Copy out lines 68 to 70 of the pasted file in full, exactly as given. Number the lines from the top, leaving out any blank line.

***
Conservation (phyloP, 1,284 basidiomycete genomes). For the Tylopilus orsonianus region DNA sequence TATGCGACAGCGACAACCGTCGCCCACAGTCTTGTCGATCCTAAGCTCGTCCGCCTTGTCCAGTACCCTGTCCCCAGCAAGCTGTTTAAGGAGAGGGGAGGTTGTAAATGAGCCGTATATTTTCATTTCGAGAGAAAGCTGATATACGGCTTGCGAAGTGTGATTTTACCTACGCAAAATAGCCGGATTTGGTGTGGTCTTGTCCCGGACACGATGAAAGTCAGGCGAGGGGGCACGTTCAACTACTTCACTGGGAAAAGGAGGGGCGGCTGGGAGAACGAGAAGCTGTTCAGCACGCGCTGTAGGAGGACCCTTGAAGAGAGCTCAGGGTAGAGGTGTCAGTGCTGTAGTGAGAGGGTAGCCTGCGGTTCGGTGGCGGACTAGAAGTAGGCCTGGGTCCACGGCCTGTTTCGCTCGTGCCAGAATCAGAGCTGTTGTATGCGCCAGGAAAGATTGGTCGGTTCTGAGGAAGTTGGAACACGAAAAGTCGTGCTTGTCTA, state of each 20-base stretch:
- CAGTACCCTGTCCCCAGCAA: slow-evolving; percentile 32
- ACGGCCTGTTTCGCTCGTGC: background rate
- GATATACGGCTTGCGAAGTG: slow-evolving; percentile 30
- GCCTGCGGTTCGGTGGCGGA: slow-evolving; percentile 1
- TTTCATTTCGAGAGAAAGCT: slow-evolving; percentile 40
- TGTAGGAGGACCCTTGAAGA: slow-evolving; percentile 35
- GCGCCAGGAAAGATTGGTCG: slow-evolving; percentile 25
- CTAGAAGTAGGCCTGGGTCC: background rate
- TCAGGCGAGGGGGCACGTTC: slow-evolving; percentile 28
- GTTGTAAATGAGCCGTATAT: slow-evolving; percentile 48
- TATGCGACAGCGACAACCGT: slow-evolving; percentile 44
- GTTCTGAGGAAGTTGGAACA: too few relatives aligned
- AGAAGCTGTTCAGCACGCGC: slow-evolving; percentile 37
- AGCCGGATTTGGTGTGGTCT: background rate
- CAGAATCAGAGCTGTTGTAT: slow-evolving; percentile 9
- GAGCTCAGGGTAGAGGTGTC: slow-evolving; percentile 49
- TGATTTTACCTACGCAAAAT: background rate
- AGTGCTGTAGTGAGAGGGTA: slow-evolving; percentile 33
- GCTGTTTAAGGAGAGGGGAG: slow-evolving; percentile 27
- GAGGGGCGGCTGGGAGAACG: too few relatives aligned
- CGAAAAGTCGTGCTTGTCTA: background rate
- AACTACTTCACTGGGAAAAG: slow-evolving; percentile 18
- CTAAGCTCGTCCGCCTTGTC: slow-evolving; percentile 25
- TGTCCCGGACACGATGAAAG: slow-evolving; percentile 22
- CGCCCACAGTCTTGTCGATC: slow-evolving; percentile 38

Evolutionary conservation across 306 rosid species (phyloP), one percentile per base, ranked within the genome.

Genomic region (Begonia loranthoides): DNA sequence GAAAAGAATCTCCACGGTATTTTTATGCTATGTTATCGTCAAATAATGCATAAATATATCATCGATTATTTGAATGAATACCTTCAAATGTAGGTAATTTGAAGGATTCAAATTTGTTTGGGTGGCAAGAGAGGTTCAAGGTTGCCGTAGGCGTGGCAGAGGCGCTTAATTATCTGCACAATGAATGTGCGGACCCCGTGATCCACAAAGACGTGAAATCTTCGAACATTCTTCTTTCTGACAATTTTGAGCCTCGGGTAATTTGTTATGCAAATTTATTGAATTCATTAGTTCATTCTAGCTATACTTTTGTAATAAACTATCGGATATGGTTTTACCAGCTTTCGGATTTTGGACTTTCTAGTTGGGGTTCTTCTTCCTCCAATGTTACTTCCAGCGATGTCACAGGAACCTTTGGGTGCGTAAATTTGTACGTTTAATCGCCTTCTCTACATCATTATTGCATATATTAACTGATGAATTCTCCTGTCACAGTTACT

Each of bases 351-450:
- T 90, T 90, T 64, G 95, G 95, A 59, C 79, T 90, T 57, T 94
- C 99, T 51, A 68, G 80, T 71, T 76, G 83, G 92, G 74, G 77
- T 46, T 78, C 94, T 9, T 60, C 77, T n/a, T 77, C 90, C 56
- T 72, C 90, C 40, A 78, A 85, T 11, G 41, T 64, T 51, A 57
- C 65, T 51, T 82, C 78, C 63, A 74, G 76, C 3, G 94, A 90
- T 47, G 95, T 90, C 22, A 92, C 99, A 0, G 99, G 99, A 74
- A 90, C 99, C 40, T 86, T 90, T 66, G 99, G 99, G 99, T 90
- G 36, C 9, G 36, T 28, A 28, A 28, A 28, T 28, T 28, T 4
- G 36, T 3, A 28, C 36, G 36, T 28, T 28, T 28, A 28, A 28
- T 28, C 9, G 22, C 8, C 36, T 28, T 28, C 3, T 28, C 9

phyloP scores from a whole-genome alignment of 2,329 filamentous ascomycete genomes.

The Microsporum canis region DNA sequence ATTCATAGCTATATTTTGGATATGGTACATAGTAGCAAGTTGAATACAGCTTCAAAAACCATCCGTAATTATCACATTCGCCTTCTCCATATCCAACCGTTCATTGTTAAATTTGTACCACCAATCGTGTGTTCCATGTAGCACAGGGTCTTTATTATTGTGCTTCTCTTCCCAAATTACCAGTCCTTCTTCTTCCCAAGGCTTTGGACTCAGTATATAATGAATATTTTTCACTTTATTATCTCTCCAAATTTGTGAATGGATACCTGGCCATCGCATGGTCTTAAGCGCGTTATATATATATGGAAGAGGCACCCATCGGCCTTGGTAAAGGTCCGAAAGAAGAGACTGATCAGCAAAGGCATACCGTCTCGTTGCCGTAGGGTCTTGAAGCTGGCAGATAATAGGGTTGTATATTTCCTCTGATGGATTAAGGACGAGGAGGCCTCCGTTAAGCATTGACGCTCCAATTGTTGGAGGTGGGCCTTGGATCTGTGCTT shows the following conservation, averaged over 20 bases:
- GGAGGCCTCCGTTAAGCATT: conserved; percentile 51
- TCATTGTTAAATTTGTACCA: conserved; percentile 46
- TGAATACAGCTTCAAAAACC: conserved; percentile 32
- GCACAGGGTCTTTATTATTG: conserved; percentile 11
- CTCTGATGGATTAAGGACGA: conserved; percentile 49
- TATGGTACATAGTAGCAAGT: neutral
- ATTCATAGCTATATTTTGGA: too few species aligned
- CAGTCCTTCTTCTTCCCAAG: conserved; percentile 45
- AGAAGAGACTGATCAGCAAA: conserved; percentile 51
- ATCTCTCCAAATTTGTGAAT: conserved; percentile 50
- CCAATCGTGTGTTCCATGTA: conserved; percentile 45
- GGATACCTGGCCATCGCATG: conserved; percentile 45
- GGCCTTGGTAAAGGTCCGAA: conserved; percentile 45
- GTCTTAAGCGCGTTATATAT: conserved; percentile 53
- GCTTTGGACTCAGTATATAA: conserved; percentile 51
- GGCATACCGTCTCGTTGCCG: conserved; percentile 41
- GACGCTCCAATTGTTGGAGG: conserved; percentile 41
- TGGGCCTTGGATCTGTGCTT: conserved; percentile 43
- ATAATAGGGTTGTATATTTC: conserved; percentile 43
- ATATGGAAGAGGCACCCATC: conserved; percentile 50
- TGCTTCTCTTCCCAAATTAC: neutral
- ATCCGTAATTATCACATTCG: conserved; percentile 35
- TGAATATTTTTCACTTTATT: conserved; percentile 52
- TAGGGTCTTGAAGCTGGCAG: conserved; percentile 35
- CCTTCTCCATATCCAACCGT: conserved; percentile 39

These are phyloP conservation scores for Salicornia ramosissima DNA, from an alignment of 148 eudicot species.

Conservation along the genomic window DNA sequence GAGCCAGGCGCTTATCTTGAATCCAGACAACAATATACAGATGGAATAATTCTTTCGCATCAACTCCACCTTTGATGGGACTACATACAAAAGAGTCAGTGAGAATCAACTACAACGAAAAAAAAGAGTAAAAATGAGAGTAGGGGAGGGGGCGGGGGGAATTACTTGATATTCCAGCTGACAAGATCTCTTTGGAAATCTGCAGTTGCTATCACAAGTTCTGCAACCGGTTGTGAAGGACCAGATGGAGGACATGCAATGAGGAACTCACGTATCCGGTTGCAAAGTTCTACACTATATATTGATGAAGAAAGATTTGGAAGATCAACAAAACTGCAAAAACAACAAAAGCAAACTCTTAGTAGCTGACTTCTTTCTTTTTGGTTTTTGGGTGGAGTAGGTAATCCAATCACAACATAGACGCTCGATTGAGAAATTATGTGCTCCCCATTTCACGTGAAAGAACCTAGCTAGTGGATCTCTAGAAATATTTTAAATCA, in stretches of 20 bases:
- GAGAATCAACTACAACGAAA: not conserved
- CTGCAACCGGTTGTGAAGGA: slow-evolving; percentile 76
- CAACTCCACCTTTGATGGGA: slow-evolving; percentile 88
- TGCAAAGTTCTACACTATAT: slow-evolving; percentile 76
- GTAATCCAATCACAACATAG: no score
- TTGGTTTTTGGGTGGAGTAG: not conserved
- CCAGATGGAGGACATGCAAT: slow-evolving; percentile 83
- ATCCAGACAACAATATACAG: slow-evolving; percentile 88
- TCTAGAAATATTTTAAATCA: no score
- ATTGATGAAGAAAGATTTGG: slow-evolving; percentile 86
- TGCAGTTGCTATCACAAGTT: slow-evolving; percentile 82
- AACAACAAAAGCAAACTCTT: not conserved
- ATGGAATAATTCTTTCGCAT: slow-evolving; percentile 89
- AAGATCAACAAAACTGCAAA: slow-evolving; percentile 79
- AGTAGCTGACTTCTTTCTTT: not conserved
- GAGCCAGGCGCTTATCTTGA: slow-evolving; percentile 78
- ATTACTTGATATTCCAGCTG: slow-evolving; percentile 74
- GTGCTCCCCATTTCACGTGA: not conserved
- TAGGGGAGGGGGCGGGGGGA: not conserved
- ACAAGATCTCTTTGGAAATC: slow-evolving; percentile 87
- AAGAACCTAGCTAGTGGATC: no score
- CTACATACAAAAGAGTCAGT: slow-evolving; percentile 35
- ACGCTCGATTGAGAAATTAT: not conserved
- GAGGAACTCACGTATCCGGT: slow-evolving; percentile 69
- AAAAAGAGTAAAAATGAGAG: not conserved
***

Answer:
Conservation along the genomic window DNA sequence GAGCCAGGCGCTTATCTTGAATCCAGACAACAATATACAGATGGAATAATTCTTTCGCATCAACTCCACCTTTGATGGGACTACATACAAAAGAGTCAGTGAGAATCAACTACAACGAAAAAAAAGAGTAAAAATGAGAGTAGGGGAGGGGGCGGGGGGAATTACTTGATATTCCAGCTGACAAGATCTCTTTGGAAATCTGCAGTTGCTATCACAAGTTCTGCAACCGGTTGTGAAGGACCAGATGGAGGACATGCAATGAGGAACTCACGTATCCGGTTGCAAAGTTCTACACTATATATTGATGAAGAAAGATTTGGAAGATCAACAAAACTGCAAAAACAACAAAAGCAAACTCTTAGTAGCTGACTTCTTTCTTTTTGGTTTTTGGGTGGAGTAGGTAATCCAATCACAACATAGACGCTCGATTGAGAAATTATGTGCTCCCCATTTCACGTGAAAGAACCTAGCTAGTGGATCTCTAGAAATATTTTAAATCA, in stretches of 20 bases:
- GAGAATCAACTACAACGAAA: not conserved
- CTGCAACCGGTTGTGAAGGA: slow-evolving; percentile 76